If this were the only change made to the LEP (and provided that this change also deleted the definition attached to “investigative or law enforcement officer”), this change would be no different than the alternative discussed above, whereby the six LEP torts are removed from the intentional torts exception. Therefore, further changes to the LEP are required.

 (2) Retain the enumerated functions, such that they limit “employees of the United States Government.”

 This change retains the original functions enumerated by Congress—”to execute searches, to seize evidence, or to make arrests for violations of Federal law”223—and therefore effects a narrowly tailored modification of the LEP. Thus, this change does not seek to expand the functions which cause waiver of the United States’ sovereign immunity.

This proposal leaves at least one unanswered question: are there other functions that should be included under the LEP? One possible answer to this question would be for Congress to include a “catch-all” clause after the three enumerated functions. This “catch-all” clause could significantly broaden the reach of the LEP but could also introduce unnecessary vagueness into the statute. Because such a clause (and the wording of such a clause) is beyond the scope of the issue analyzed here, this Note leaves this question for future research by legal scholars.

(3) Introduce wording that clarifies the scope of the enumerated functions: “execute or effect searches, seize or effect the seizure of evidence, or make or effect arrests.”

 This change does not introduce new functions under the ambit of the LEP. Instead, it clarifies the scope of those functions. One problem inherent in the current LEP is that courts have held actors who cause an arrest, but do not directly make the arrest (e.g., a parole officer) to be outside the limits of the LEP.224 This change thus clarifies that those actors who initiate an action that results in a search, seizure, or arrest are within the scope of the LEP.225 Therefore, sovereign immunity would be waived for the intentionally tortious conduct of a broader array of government agents as a result of this change.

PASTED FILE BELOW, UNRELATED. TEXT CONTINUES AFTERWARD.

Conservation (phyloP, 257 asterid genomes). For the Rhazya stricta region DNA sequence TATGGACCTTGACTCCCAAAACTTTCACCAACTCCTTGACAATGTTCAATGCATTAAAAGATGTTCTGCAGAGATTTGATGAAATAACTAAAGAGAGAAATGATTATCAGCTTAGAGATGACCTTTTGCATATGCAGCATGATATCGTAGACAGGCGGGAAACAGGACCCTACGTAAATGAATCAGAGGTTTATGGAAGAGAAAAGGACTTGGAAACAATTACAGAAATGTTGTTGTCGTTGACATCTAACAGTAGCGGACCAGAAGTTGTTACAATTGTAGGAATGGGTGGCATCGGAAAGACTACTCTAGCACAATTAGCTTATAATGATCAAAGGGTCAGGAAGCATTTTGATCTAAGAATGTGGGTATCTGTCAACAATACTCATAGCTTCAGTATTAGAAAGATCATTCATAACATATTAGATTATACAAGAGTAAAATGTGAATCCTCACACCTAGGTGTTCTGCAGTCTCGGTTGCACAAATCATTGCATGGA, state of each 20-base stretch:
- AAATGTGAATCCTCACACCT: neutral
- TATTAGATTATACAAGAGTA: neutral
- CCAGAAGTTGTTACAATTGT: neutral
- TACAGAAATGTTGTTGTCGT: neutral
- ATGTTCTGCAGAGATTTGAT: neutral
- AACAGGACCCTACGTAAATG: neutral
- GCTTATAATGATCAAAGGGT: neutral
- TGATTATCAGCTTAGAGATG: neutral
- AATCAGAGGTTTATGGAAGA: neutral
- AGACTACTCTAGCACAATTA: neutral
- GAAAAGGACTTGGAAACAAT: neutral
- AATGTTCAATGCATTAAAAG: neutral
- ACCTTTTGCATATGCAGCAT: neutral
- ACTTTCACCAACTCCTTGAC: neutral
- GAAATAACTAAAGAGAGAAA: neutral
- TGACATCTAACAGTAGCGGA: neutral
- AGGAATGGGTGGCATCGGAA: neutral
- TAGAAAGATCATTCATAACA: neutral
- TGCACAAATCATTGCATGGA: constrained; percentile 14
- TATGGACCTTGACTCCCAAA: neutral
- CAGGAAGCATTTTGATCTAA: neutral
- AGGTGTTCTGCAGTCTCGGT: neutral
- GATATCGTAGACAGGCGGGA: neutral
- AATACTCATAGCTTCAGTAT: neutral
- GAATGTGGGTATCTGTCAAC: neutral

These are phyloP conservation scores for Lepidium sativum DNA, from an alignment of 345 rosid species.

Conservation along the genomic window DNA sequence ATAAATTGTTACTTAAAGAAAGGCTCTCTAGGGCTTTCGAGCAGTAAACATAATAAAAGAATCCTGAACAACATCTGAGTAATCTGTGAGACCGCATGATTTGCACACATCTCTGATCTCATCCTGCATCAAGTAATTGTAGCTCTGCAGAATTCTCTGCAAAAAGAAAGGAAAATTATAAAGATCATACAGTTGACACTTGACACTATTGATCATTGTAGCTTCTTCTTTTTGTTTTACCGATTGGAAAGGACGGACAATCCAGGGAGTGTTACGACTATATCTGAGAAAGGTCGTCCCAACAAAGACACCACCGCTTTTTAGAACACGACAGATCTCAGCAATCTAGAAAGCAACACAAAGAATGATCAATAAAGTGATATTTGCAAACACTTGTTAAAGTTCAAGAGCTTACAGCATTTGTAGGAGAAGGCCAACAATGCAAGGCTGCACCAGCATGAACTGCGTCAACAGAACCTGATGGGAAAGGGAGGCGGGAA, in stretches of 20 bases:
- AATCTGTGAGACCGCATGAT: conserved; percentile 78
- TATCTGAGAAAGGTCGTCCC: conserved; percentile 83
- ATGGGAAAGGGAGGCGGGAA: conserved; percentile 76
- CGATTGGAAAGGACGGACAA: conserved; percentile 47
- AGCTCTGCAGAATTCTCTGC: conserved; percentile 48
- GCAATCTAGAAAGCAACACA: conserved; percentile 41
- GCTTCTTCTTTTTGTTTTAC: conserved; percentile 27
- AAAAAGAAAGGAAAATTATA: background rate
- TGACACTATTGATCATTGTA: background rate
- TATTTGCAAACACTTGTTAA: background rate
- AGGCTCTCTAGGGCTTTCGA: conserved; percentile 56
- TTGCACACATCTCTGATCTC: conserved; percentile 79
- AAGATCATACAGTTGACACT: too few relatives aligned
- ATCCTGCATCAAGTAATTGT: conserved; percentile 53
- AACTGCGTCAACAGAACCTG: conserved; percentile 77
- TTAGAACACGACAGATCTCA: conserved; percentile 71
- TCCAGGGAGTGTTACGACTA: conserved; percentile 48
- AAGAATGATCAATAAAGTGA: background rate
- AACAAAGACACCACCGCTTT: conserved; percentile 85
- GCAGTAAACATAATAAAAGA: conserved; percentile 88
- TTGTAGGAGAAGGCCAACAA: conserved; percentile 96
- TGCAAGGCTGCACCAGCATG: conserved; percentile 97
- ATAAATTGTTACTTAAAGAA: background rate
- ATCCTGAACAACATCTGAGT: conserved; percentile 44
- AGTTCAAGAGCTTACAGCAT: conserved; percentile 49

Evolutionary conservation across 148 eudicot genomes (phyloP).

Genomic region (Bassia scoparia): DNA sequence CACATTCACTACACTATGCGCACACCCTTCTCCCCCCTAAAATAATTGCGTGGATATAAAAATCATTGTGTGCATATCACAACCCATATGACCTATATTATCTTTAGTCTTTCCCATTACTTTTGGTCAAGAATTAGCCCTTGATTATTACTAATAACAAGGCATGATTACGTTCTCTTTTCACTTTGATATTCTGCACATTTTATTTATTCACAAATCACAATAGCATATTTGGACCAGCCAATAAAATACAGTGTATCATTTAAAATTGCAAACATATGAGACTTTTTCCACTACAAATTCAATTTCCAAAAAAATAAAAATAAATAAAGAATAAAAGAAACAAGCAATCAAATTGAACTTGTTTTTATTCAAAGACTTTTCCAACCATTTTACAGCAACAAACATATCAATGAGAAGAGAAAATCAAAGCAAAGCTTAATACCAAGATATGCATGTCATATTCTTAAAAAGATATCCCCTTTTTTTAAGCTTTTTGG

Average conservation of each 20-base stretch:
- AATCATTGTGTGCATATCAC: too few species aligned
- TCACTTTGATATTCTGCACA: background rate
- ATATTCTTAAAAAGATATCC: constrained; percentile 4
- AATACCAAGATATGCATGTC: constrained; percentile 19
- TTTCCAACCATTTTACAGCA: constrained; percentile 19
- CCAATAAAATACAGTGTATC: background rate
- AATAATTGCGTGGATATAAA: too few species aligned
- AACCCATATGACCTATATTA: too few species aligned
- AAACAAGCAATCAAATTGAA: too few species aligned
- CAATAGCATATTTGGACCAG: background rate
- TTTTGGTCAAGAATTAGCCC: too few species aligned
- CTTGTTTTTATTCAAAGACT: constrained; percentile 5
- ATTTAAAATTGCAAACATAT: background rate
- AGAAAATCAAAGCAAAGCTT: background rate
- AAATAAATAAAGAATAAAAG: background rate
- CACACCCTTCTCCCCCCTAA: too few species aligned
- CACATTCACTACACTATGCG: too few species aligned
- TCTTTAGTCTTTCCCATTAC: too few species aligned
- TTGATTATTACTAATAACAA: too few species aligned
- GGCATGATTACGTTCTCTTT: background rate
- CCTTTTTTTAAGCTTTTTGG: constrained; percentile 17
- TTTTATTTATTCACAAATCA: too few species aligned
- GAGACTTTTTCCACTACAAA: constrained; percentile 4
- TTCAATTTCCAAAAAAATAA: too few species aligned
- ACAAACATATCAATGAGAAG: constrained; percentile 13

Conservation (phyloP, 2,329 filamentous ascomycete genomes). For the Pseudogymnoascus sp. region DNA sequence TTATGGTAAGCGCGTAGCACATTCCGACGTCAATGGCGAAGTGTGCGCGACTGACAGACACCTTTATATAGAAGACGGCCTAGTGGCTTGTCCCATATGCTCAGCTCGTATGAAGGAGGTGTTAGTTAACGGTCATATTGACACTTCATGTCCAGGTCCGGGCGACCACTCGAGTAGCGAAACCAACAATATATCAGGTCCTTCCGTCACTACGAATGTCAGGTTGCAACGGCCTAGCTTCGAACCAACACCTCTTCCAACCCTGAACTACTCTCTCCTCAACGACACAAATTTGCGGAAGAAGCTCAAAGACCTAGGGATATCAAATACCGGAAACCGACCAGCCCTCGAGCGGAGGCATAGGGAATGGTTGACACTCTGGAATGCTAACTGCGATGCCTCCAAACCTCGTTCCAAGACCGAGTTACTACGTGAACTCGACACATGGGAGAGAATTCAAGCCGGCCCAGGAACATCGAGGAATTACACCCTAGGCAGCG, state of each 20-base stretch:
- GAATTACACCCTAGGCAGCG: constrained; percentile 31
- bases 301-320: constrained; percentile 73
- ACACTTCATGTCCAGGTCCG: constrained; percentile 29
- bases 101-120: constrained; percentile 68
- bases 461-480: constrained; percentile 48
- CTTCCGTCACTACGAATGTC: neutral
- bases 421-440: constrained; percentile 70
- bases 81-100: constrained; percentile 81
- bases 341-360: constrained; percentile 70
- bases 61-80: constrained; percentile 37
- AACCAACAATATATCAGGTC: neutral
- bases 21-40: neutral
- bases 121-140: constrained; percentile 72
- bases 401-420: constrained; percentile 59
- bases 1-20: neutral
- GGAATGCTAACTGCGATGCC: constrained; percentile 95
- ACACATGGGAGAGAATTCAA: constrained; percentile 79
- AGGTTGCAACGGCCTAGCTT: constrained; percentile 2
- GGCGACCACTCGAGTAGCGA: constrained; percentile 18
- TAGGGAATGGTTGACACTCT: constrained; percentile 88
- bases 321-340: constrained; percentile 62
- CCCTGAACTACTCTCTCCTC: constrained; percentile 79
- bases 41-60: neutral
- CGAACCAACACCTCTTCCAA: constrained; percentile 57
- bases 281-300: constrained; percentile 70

(4) Change “empowered by law” to “who in the scope of their employment.”

 This change precludes an agency’s ability to “write itself out of the proviso” through the process of administrative rulemaking or agency interpretation. In other words, because courts defer to agency interpretation of statutes and federal regulations, an agency can argue that under its own interpretation of the statute, its agents do not have statutory authority to perform a function that would subject them to the LEP.226 This change shifts the analysis so that courts place less emphasis on the statutory designation of authority—or an agency’s interpretation of that authority—and more emphasis on the actual function performed in fact by the agent.

Applying an Amended Law Enforcement Proviso to Five
Test Cases

As this Note has already argued, the LEP—unaltered since its enactment in 1974—does not present a “close call” for most government agents who fit the traditional definition of Law Enforcement Officer. Therefore, FBI agents,227 U.S. Marshals,228 federal corrections officers,229 and Veterans’ Affairs police officers230 have all been found to be within the ambit of the LEP. Even postal inspectors (who have the power to make arrests),231 ICE agents,232 and customs officers233 have been included under the LEP. If Congress were to amend the LEP to reflect governmental liability based primarily upon the function a government agent performs, none of these already covered agents would be precluded from liability. Each of these agents already unambiguously performs arrests, seizures, or searches.